Here’s my question: will people be able to charge these vehicles at Tesla super chargers? If not, Tesla has a huge market advantage that will be very difficult for other makers to overcome.

          • 0 avatar

            “ In any case, we’re about to find out how “faithful” Tesla owners really are.”

            Very. The “cyber truck” is proof of that. I’ve seen way too many people on tech oriented sites say stuff like “I’m not really a truck person but I pre-ordered a cyber truck because it’s JUST SO COOL.” These idiots really seem to believe it’s their duty to give Elon money.

          • 0 avatar


            That’s precisely my point, are their 48K plus buyers who would like to get into a Model X but are 40K short but whom could come up with 60? I’ll let the data tell me as time goes on because I really don’t know.

            Oh btw, the Model X owners are reaping the benefits of being in a cult. MY18 still pulling 80, MY17 about 10K under extra clean, one with 50K otc did 59,0. For what this is, that’s actually kind of impressive. I’m not sure if Tesla is doing CPO, but if they are not they should because they could blow this Mach thing out of the water. Imagine, X year warranty, used MY17 Model X, 50K otc, 75 all in if its pulling 60? Proles all want to be in the Cult of Tesla, Elon created an Iphone for cars.

            MY18 Model X 100D

            10/11/19 $77,500 20,813 4.6 EL/A Black Regular West Coast Nevada
            10/31/19 $81,500 11,300 4.5 EL/A Black Regular West Coast Phoenix
            11/13/19 $80,000 10,432 – – NON/- – White Regular Southwest Denver
            11/11/19 $80,000 8,282 4.1 EL/A Gray Regular Southeast Tampa
            10/4/19 $77,000 6,491 4.3 EL/A Black Lease Southeast Tampa
            10/23/19 $80,200 3,355 – – NON/A Silver Regular Southwest Dallas

            MY17 Tesla Model X 100D

            10/16/19 $74,000 6,591 2.8 EL/A Gray Lease Southwest Denver
            10/18/19 $77,750 9,083 4.2 EL/A White Regular West Coast Nevada
            11/13/19 $61,000* 12,271 – – EL/A Black Lease West Coast San Diego
            10/16/19 $71,500 15,135 – – EL/A Blue Lease West Coast San Diego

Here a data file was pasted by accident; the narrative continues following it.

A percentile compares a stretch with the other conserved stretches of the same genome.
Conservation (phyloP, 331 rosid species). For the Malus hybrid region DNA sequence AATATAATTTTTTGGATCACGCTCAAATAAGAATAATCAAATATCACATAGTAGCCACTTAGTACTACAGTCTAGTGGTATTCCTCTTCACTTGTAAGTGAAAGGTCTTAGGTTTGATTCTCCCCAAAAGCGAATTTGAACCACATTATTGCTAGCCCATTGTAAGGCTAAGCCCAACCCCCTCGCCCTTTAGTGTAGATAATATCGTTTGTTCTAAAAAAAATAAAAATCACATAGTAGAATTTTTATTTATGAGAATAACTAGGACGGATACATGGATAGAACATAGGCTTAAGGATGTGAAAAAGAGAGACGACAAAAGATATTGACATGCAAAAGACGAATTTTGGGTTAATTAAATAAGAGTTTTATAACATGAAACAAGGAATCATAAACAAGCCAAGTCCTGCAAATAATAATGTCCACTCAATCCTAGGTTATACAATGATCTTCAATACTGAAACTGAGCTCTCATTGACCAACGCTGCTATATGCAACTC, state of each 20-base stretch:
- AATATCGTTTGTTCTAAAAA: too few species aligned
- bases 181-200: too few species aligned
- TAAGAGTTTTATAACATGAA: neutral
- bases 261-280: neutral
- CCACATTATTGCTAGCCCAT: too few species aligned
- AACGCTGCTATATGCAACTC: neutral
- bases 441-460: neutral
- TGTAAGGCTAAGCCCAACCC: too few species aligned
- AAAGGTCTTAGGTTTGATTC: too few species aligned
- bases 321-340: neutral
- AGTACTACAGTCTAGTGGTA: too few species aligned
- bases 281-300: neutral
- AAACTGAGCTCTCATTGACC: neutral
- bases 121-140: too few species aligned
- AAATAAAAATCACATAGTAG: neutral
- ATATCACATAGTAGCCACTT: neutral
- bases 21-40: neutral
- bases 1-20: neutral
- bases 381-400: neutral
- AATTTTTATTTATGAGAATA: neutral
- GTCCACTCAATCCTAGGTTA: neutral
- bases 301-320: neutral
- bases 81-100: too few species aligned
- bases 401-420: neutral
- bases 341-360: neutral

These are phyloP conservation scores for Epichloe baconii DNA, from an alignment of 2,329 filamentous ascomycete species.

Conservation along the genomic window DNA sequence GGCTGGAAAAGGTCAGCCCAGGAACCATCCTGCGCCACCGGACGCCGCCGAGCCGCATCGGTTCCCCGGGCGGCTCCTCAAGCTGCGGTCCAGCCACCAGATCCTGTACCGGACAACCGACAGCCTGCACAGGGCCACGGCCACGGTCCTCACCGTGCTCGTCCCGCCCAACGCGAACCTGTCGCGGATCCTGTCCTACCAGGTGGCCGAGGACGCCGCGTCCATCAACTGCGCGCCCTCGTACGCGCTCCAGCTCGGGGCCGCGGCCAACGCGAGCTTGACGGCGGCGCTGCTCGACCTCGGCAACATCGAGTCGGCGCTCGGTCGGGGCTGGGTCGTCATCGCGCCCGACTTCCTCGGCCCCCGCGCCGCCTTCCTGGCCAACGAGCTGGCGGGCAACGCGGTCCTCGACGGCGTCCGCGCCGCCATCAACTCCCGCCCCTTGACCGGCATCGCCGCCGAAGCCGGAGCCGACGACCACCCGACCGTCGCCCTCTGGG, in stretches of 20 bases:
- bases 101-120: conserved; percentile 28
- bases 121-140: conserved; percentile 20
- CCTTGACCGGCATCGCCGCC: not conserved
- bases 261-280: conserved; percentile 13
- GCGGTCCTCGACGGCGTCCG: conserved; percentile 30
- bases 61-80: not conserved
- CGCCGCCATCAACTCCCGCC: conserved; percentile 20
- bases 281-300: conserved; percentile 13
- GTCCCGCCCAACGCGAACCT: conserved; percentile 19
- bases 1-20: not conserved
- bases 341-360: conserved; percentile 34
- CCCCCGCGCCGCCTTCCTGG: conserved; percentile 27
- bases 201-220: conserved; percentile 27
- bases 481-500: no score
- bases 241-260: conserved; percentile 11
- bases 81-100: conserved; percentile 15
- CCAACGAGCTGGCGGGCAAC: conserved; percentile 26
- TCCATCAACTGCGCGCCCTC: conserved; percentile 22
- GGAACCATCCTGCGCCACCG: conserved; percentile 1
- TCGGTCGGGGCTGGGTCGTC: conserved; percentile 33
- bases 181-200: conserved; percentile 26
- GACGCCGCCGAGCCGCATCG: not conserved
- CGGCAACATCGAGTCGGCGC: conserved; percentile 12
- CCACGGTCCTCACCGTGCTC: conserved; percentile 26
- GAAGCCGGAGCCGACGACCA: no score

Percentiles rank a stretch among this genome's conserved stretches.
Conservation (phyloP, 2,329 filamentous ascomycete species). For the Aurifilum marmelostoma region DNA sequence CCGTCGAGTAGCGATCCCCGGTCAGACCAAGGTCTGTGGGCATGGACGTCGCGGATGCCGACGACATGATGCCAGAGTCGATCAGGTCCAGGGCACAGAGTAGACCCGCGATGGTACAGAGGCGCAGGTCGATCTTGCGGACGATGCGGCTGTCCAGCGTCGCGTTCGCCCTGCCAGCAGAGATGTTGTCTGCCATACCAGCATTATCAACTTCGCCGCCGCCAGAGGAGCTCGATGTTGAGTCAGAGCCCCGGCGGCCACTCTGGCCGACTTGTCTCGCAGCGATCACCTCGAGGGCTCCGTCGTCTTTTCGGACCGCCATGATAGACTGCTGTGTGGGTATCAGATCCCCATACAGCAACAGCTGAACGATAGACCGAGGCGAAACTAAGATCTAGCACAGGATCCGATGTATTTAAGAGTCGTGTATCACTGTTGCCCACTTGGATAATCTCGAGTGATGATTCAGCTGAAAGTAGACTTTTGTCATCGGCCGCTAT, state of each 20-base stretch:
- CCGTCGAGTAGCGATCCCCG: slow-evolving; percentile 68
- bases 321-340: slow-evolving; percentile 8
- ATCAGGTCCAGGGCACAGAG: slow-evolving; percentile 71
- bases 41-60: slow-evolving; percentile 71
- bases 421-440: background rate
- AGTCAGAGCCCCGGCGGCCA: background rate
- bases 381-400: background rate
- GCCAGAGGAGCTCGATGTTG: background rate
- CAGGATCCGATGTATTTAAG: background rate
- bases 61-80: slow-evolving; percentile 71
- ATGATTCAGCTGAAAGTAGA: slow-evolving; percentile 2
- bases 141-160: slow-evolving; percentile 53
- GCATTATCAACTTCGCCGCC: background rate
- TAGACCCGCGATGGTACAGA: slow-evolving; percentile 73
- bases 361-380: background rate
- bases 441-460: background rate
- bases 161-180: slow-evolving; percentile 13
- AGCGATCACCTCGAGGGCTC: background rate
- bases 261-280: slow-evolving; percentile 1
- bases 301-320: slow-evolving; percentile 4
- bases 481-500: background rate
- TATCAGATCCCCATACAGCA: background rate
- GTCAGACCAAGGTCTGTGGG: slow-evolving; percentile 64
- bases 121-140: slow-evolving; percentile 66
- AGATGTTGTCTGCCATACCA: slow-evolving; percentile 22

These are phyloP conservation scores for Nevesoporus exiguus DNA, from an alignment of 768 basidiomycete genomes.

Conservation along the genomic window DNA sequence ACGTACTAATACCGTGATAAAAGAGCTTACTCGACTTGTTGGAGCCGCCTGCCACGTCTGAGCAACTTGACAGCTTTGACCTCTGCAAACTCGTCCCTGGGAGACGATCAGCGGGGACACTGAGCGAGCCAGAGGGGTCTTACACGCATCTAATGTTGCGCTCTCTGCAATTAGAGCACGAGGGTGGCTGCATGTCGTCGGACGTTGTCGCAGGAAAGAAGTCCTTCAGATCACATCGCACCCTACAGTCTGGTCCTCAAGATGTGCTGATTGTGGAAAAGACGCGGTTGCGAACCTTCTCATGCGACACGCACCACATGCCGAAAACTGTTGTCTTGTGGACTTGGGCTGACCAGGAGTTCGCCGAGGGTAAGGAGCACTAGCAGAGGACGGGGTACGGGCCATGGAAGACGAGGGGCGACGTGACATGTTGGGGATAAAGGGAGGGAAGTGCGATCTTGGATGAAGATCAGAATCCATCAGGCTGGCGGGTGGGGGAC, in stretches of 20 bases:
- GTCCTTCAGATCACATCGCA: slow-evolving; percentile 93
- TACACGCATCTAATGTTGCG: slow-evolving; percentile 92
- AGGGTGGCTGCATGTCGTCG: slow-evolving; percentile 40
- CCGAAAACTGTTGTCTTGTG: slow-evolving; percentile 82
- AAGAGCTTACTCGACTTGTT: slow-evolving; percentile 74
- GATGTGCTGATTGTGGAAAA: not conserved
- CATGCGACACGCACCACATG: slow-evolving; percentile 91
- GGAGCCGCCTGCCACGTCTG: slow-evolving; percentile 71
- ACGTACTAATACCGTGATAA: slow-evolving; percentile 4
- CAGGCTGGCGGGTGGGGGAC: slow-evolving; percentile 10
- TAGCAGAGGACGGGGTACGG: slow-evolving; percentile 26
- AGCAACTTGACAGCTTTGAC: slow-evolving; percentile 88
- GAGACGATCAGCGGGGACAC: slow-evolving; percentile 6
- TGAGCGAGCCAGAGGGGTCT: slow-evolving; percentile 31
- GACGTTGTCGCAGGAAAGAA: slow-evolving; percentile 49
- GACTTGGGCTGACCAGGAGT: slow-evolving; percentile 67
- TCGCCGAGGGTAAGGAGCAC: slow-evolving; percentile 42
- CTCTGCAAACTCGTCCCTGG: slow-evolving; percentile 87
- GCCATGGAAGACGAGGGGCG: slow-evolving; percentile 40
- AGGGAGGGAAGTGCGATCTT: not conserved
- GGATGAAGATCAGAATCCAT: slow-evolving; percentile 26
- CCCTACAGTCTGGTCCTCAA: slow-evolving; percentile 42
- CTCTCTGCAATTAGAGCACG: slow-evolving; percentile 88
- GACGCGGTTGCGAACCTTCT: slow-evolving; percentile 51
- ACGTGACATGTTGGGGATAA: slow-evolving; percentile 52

11/21/19 $67,000 24,004 3.1 EL/- – Black Lease Midwest Chicago
            10/25/19 $69,500 24,465 4.0 EL/A Blue Regular Southwest Texas Hobby
            11/14/19 $56,500* 30,688 4.2 EL/A Black Regular West Coast Riverside
            11/13/19 $59,000 51,215 4.1 EL/A Black Lease West Coast San Diego

            “These idiots really seem to believe it’s their duty to give Elon money.”

            So right Jim, just as they thought it was their duty to wait in line to give Jobs (and now Cook) their money… although I don’t think there are lines now.

      • 0 avatar

        I’d say the biggest single factor that sank the ELR was Tesla – who the f**k would buy an ELR (an EPIC dog performance-wise) for $70,000 once the Model S hit the market?

        They did improve the performance for the second year, but by then, the market had already laughed off the ELR.

        Shame, because the thing’s a looker, if you ask me.

        • 0 avatar

          That’s an excellent point but I still think it would have failed miserably simply because 1. it sucked 2. coupe only and 3. stain of “GM”. I’ve been reading anecdotally the Gen 1 Volt is actually a very well constructed vehicle and its batteries are supposedly of high quality. If it had been sold as a Toyota, or heck maybe a Geo or even an Opel, it would have sold better.

          • 0 avatar

            Agreed, I have no idea what they were doing with the ELR, but if they’d put the more powerful engine it from day one, and priced it more sanely (call it fifty), it’d have been a disappointment, versus being the absolute joke it turned out to be.

          • 0 avatar

            I think it was Pch who made the original point that it should have been offered as a convertible (or maybe I made that argument to him I can’t remember). The XLR is still pulling dumb money despite the fact the actual Corvette is superior in almost every way, but it didn’t come as a hardtop ‘vert.

      • 0 avatar

        Not to mention it came out just when non-crossovers were entering their death spiral.

      • 0 avatar

        The ELR was classic GM product development: wrong body style, wrong powertrain, wrong price.

      • 0 avatar

        The XLR was one of the best looking cars of the past two decades. Shame it cratered.

    • 0 avatar

      Another meaningless comment. Have no idea what you are trying to convey. There is nothing in common between coupe hybrid and BEV SUV. And BTW Ford hybrids were very popular.

  • avatar

    It’ll be the aviator IMO

  • avatar

    Lot of drama around Lincoln (and possibly bad Karma):

  • avatar

    Off topic, I saw a Lincoln SUV the other night with a light-up star logo.

    I hope it was an aftermarket addition, and they’re not going down the same tacky road as Mercedes.